The central fire station is located in the 300 block of Ninth Street right beside the City Administrative Center and the Law Enforcement Center. A second, smaller fire station known as the Labrador Station is located in the 1600 block of Mary Street.
Shelton said construction of a third station at the intersection of Jennie Barker Road and Schulman Avenue would create a triangulation that could deliver optimal service to the city, accommodating existing and future needs.
Kent Greene of Emergency Services Consulting International seems to agree. A study commissioned by the Garden City Commission in May 2014 that Greene completed found that a third fire station on the east side of town would provide better fire protection in an area experiencing high growth.
Shelton said the new facility would enable the fire department to “deploy manpower and equipment where we need it in a response time that works for that side of the city.”
“As the city continues to grow to the east, our response time continues to increase because of the traffic and everything we have between us and the east side of the city,” Shelton said, speaking from the vantage point of the central station.
Shelton said the new station might be somewhat larger than the central fire station to compensate for the added presence of police and EMS. The station will sleep 10 people and accommodate one of two county EMS teams.
Finney County EMS Director Skylar Swords said the second EMS location would distribute calls more efficiently between the two teams. The only EMS facility currently is located in the 800 block of Mary Street toward the northern end of town.
With a new southeastern vantage point, Swords said, EMS could more effectively respond to calls in East Garden Village and navigate to Garden City Regional Airport for medical flight transfers.
“That is a significant travel time for us to respond to from just this one station,” Swords said. “So just due to traffic and especially depending on the time of day, we can have some extended response times to those areas. So by having a station there, that location will help us to have a quicker response time to places like East Garden Village to Schulman Crossing and to other locations there in that southeast part of the community.”
According to Swords, the annual average of calls EMS receives has increased from around 2,700 to roughly 3,000 in recent years. He added that while the calls have not been proportionally greater in the area where the new fire station would be located, the increase in shopping centers and the corresponding increase of population density in that area could potentially lead to more calls.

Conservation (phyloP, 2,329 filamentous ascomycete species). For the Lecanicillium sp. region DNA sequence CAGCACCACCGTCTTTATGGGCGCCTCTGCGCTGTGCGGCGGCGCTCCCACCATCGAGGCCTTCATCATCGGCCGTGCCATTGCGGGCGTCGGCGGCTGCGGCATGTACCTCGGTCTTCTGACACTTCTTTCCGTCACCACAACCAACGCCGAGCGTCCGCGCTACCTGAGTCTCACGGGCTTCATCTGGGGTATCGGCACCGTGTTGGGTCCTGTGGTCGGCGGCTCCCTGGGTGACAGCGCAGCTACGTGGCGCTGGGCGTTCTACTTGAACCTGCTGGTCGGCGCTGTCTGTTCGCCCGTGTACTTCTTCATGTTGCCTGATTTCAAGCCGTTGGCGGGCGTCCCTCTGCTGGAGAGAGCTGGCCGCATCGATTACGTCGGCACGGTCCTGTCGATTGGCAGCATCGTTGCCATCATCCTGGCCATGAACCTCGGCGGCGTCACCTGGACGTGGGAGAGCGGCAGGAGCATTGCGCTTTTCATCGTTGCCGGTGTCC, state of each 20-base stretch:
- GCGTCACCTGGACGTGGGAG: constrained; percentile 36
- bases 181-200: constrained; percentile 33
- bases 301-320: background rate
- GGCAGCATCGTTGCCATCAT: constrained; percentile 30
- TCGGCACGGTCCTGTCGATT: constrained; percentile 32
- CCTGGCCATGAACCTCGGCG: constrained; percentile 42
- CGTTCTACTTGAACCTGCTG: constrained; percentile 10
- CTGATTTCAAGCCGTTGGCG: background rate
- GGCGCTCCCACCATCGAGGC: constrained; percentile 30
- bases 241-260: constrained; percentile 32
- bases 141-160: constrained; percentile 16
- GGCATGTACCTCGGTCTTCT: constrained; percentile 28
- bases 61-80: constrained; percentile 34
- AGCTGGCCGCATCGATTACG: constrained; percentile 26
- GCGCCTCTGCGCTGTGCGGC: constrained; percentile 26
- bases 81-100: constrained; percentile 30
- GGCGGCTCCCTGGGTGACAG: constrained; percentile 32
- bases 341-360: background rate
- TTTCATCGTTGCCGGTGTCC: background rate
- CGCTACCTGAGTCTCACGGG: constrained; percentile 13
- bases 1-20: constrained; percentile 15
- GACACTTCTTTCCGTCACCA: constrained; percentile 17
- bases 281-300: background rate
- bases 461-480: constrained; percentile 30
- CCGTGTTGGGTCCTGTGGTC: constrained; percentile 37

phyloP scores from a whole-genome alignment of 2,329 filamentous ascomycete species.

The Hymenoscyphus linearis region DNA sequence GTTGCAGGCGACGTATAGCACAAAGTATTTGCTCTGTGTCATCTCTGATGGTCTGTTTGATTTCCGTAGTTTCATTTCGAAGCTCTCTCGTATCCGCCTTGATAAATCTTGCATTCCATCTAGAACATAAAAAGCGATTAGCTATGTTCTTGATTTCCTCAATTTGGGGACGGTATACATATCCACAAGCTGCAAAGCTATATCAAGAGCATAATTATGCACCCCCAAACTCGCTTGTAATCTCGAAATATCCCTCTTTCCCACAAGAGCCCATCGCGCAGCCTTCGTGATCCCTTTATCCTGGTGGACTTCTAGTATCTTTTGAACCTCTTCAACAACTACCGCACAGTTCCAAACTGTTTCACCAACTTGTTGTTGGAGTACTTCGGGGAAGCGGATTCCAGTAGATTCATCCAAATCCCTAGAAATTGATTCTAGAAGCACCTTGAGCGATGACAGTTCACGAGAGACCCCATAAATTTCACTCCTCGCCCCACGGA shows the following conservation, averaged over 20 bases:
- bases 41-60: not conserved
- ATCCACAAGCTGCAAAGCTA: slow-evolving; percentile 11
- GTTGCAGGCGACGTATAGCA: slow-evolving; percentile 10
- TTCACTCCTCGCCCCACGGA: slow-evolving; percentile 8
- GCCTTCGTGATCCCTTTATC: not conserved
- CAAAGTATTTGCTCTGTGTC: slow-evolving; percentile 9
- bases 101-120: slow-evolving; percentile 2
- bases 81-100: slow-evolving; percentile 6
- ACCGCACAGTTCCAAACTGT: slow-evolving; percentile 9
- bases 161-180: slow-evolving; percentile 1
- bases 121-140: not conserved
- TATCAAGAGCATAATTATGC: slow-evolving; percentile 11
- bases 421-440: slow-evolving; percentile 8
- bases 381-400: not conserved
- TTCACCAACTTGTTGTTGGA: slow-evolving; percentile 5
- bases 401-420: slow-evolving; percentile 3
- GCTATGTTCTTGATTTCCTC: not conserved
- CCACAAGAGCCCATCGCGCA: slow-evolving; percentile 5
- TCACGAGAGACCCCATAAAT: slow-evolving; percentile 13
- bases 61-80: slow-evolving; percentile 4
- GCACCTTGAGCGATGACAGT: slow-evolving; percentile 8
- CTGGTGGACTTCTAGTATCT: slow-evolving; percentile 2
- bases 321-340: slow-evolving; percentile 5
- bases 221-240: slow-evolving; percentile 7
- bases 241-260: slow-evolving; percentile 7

Swords said he already has all the personnel, equipment and ambulances he would need for a dispersed, seamless transition to the new location.
“I think it’s going to provide us with a more efficient way to run our service,” he said. “We’ll be better able to respond quickly to those areas. We’ll be able to have a truck that can respond to a call in the northeast part of town where we are right now, and then also have a truck that can respond quickly to the southeast part of town. We’re really looking forward to being able to just be more efficient with the staff and equipment that we currently have.”
Benefit for police
Garden City Police Chief Michael Utz said an additional fire station on the southeastern side of town would assist police with injured persons and fire scenes by giving EMS and firefighters a more direct route to the scene and allowing police officers to do their part of the job in a more timely manner.
He said it also would serve as an outpost allowing some police officers to remain within or close to their assigned patrol districts on that side of town, even when they need to pick up equipment, fill out paperwork, interview victims or witnesses, file traffic reports or talk with members of the community.
“There are times when officers may need supplies: batteries, flashlights, equipment for their cars or something like that,” Utz said. “It would give us another office location to keep that at so that the officers assigned on the east or northeast part of the city don’t have to drive all the way to the west side of the city to change out equipment or replace equipment during their shift.”
Shelton noted that the third station offers a vantage point from which first responders could travel in virtually any direction via Highway 156, Mary Street and U.S. Highway 50.
“The growth has already started,” he said. “I see the continued growth of Garden City. I’ve been here for a long time. I’ve served as fire chief for the past 35 years. I’ve seen nothing but growth. We’re looking at the future. We’re looking at today, but we’re also looking at the future. The future growth of the city is definitely going to need this station.”